A recent Government Accountability Office (GAO) report is instructive in regard to the limitations of regulatory controls. GAO was asked by Congress to determine the extent to which NRC’s regulations ensure the security of radiological sources at U.S. medical facilities and the status of NNSA’s efforts to improve the security of sources at these facilities. GAO reviewed relevant laws, regulations, and guidance; interviewed federal agency and state officials; and visited 26 hospitals and medical facilities in Washington, D.C. and 7 states. The review concluded that existing regulatory requirements do not consistently ensure the security of high-risk radiological sources at the 26 selected hospitals and medical facilities visited. According to the review, one reason for this is that the requirements are broadly written and do not prescribe specific measures that hospitals and medical facilities must take to secure medical equipment containing sealed sources, such as the use of cameras or alarms. Rather, the requirements provide a general framework for what constitutes adequate security practices, which is implemented in various ways at different hospitals. Some of the medical equipment in the facilities visited was more vulnerable to potential tampering or theft than that of other facilities because some hospitals developed better security controls than others. 8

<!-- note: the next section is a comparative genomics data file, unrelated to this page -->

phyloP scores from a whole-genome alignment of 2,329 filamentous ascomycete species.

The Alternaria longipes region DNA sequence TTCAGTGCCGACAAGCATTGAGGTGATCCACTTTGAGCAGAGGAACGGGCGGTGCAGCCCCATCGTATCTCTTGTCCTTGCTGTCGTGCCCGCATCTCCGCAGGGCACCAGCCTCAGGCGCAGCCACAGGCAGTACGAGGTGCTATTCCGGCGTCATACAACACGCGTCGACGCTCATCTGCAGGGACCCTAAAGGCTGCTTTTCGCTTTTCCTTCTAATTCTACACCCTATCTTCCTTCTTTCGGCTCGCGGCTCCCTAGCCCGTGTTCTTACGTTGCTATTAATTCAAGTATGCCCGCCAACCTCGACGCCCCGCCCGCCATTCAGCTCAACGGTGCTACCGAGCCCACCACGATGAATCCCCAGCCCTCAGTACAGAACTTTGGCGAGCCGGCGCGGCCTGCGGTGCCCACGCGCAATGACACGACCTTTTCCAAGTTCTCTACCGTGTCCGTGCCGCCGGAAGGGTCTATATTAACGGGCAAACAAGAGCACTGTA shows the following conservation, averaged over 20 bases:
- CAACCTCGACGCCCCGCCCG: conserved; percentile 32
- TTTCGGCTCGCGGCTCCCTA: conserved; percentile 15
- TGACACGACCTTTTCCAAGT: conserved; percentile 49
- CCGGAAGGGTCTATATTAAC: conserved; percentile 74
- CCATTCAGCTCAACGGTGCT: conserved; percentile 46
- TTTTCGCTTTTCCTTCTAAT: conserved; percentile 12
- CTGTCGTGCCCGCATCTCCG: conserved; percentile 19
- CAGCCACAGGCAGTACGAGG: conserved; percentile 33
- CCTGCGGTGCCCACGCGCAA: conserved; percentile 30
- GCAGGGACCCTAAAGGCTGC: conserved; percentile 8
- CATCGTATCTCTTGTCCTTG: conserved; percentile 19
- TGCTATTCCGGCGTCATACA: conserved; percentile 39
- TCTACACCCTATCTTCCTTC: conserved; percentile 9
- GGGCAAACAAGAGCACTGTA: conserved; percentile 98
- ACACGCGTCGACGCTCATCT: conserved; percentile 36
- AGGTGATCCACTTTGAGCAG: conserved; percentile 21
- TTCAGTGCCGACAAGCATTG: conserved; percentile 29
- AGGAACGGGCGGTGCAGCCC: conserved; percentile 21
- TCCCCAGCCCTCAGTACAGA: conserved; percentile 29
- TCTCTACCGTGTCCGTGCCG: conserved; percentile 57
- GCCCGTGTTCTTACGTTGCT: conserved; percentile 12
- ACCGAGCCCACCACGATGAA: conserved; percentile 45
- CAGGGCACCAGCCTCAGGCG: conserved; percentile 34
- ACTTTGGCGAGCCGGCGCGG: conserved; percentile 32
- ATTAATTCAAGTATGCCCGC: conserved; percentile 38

Protecting America from a radiological attack requires a strong alliance between facility operators, state, federal and local officials. In the U.S., the NRC sets the regulatory framework that includes security requirements, licensing, inspection, and enforcement. But the regulatory framework is insufficient for all threats; rather it provides a common baseline level of security. GTRI works with sites to build upon these security standards set by NRC and state regulations. GTRI’s voluntary security enhancements provide sites with security best practices which further enhance security above regulatory requirements. Because the GTRI upgrades are voluntary and may have cost implications for the facility operators as well as state and local authorities, it is essential that all partners are aware of the threats and risks involved in working with certain radioactive material as well as programs to mitigate these risks.
Warren Stern is Senior Advisor in Brookhaven National Laboratory’s Nonproliferation and National Security Department. In 2010, he was appointed by President Obama to lead the Domestic Nuclear Detection Office at DHS and before that, Head of the IAEA’s Incident and Emergency Centre. He has also held a number of leadership positions at the U.S .Department of State, Arms Control and Disarmament Agency and CIA.
Lieutenant Edward Baldini is a twenty four year veteran of the Philadelphia Police Department and has been assigned to the Counter Terrorism Operations Unit since its inception in spring 2002. He has assisted in development of Counter Terrorism Training at the local, state and national level. He has been very active with Preventive Radiological/Nuclear Detection (PRND) mission and has assisted the Domestic Nuclear Detection Office (DNDO) and the National Nuclear Security Administration (NNSA) in several initiatives. He holds a Bachelor’s Degree from Philadelphia University and a Master’s Degree from the Naval Postgraduate School in Monterey, California. He is also a graduate of Northwestern University Center for Public Safety’s School of Police Staff and Command.